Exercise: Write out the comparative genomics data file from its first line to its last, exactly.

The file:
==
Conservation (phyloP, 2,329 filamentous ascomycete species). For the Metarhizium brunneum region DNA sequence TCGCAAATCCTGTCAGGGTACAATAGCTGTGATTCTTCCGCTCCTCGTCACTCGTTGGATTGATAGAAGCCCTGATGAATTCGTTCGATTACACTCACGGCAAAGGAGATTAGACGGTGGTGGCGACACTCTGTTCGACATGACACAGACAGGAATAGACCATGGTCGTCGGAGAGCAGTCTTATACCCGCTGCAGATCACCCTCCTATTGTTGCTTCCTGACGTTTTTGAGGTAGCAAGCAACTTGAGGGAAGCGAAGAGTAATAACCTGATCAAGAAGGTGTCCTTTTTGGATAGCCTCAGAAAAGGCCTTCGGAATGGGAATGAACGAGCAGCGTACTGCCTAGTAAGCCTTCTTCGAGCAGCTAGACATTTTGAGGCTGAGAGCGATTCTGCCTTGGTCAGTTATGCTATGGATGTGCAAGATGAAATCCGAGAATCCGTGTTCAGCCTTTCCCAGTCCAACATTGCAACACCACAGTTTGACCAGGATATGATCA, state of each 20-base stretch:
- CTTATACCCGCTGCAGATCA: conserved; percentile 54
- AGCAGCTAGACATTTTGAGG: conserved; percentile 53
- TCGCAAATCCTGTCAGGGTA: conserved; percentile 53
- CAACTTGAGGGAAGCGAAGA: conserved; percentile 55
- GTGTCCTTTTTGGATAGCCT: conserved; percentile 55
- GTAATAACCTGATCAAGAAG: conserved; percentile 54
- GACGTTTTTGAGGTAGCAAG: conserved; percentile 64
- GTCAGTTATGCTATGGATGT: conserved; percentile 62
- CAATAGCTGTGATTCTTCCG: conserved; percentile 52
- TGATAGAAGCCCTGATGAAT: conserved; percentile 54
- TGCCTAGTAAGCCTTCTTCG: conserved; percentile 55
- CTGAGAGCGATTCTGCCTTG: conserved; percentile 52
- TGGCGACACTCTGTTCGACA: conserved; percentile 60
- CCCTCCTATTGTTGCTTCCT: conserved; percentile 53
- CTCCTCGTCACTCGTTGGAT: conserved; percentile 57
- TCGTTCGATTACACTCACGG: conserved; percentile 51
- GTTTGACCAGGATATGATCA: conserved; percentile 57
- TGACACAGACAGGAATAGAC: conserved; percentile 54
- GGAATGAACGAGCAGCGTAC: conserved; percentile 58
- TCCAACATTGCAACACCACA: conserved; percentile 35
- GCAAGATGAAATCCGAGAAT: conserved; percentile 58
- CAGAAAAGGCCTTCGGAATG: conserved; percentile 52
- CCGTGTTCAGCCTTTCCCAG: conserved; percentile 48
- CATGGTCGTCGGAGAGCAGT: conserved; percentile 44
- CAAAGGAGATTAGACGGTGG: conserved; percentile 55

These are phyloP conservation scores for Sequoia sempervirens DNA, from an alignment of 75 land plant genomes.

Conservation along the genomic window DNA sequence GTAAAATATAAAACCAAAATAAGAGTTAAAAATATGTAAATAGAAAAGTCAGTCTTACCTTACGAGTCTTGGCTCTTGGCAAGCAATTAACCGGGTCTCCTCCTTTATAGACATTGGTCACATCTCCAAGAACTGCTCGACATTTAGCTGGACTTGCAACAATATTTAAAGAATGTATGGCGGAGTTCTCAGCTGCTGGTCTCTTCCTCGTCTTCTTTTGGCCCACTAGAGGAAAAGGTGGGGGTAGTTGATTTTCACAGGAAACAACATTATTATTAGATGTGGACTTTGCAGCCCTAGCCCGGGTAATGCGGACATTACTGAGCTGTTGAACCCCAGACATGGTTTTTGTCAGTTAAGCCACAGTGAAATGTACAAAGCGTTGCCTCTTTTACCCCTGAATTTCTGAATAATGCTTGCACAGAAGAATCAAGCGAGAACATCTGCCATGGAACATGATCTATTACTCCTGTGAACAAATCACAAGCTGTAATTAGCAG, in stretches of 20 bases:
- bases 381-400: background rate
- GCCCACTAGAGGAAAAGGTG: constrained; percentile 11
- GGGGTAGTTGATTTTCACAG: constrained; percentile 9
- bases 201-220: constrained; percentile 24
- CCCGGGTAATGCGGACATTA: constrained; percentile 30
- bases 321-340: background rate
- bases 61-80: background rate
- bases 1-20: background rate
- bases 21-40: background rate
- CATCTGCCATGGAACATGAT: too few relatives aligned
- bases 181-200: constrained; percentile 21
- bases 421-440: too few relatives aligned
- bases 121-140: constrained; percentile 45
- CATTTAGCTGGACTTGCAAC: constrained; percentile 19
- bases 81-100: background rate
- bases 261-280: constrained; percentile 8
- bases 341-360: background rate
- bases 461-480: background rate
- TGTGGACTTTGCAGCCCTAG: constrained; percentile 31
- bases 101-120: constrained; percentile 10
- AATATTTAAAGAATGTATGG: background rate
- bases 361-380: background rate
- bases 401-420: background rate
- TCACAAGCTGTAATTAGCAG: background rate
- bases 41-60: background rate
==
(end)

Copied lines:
Conservation (phyloP, 2,329 filamentous ascomycete species). For the Metarhizium brunneum region DNA sequence TCGCAAATCCTGTCAGGGTACAATAGCTGTGATTCTTCCGCTCCTCGTCACTCGTTGGATTGATAGAAGCCCTGATGAATTCGTTCGATTACACTCACGGCAAAGGAGATTAGACGGTGGTGGCGACACTCTGTTCGACATGACACAGACAGGAATAGACCATGGTCGTCGGAGAGCAGTCTTATACCCGCTGCAGATCACCCTCCTATTGTTGCTTCCTGACGTTTTTGAGGTAGCAAGCAACTTGAGGGAAGCGAAGAGTAATAACCTGATCAAGAAGGTGTCCTTTTTGGATAGCCTCAGAAAAGGCCTTCGGAATGGGAATGAACGAGCAGCGTACTGCCTAGTAAGCCTTCTTCGAGCAGCTAGACATTTTGAGGCTGAGAGCGATTCTGCCTTGGTCAGTTATGCTATGGATGTGCAAGATGAAATCCGAGAATCCGTGTTCAGCCTTTCCCAGTCCAACATTGCAACACCACAGTTTGACCAGGATATGATCA, state of each 20-base stretch:
- CTTATACCCGCTGCAGATCA: conserved; percentile 54
- AGCAGCTAGACATTTTGAGG: conserved; percentile 53
- TCGCAAATCCTGTCAGGGTA: conserved; percentile 53
- CAACTTGAGGGAAGCGAAGA: conserved; percentile 55
- GTGTCCTTTTTGGATAGCCT: conserved; percentile 55
- GTAATAACCTGATCAAGAAG: conserved; percentile 54
- GACGTTTTTGAGGTAGCAAG: conserved; percentile 64
- GTCAGTTATGCTATGGATGT: conserved; percentile 62
- CAATAGCTGTGATTCTTCCG: conserved; percentile 52
- TGATAGAAGCCCTGATGAAT: conserved; percentile 54
- TGCCTAGTAAGCCTTCTTCG: conserved; percentile 55
- CTGAGAGCGATTCTGCCTTG: conserved; percentile 52
- TGGCGACACTCTGTTCGACA: conserved; percentile 60
- CCCTCCTATTGTTGCTTCCT: conserved; percentile 53
- CTCCTCGTCACTCGTTGGAT: conserved; percentile 57
- TCGTTCGATTACACTCACGG: conserved; percentile 51
- GTTTGACCAGGATATGATCA: conserved; percentile 57
- TGACACAGACAGGAATAGAC: conserved; percentile 54
- GGAATGAACGAGCAGCGTAC: conserved; percentile 58
- TCCAACATTGCAACACCACA: conserved; percentile 35
- GCAAGATGAAATCCGAGAAT: conserved; percentile 58
- CAGAAAAGGCCTTCGGAATG: conserved; percentile 52
- CCGTGTTCAGCCTTTCCCAG: conserved; percentile 48
- CATGGTCGTCGGAGAGCAGT: conserved; percentile 44
- CAAAGGAGATTAGACGGTGG: conserved; percentile 55

These are phyloP conservation scores for Sequoia sempervirens DNA, from an alignment of 75 land plant genomes.

Conservation along the genomic window DNA sequence GTAAAATATAAAACCAAAATAAGAGTTAAAAATATGTAAATAGAAAAGTCAGTCTTACCTTACGAGTCTTGGCTCTTGGCAAGCAATTAACCGGGTCTCCTCCTTTATAGACATTGGTCACATCTCCAAGAACTGCTCGACATTTAGCTGGACTTGCAACAATATTTAAAGAATGTATGGCGGAGTTCTCAGCTGCTGGTCTCTTCCTCGTCTTCTTTTGGCCCACTAGAGGAAAAGGTGGGGGTAGTTGATTTTCACAGGAAACAACATTATTATTAGATGTGGACTTTGCAGCCCTAGCCCGGGTAATGCGGACATTACTGAGCTGTTGAACCCCAGACATGGTTTTTGTCAGTTAAGCCACAGTGAAATGTACAAAGCGTTGCCTCTTTTACCCCTGAATTTCTGAATAATGCTTGCACAGAAGAATCAAGCGAGAACATCTGCCATGGAACATGATCTATTACTCCTGTGAACAAATCACAAGCTGTAATTAGCAG, in stretches of 20 bases:
- bases 381-400: background rate
- GCCCACTAGAGGAAAAGGTG: constrained; percentile 11
- GGGGTAGTTGATTTTCACAG: constrained; percentile 9
- bases 201-220: constrained; percentile 24
- CCCGGGTAATGCGGACATTA: constrained; percentile 30
- bases 321-340: background rate
- bases 61-80: background rate
- bases 1-20: background rate
- bases 21-40: background rate
- CATCTGCCATGGAACATGAT: too few relatives aligned
- bases 181-200: constrained; percentile 21
- bases 421-440: too few relatives aligned
- bases 121-140: constrained; percentile 45
- CATTTAGCTGGACTTGCAAC: constrained; percentile 19
- bases 81-100: background rate
- bases 261-280: constrained; percentile 8
- bases 341-360: background rate
- bases 461-480: background rate
- TGTGGACTTTGCAGCCCTAG: constrained; percentile 31
- bases 101-120: constrained; percentile 10
- AATATTTAAAGAATGTATGG: background rate
- bases 361-380: background rate
- bases 401-420: background rate
- TCACAAGCTGTAATTAGCAG: background rate
- bases 41-60: background rate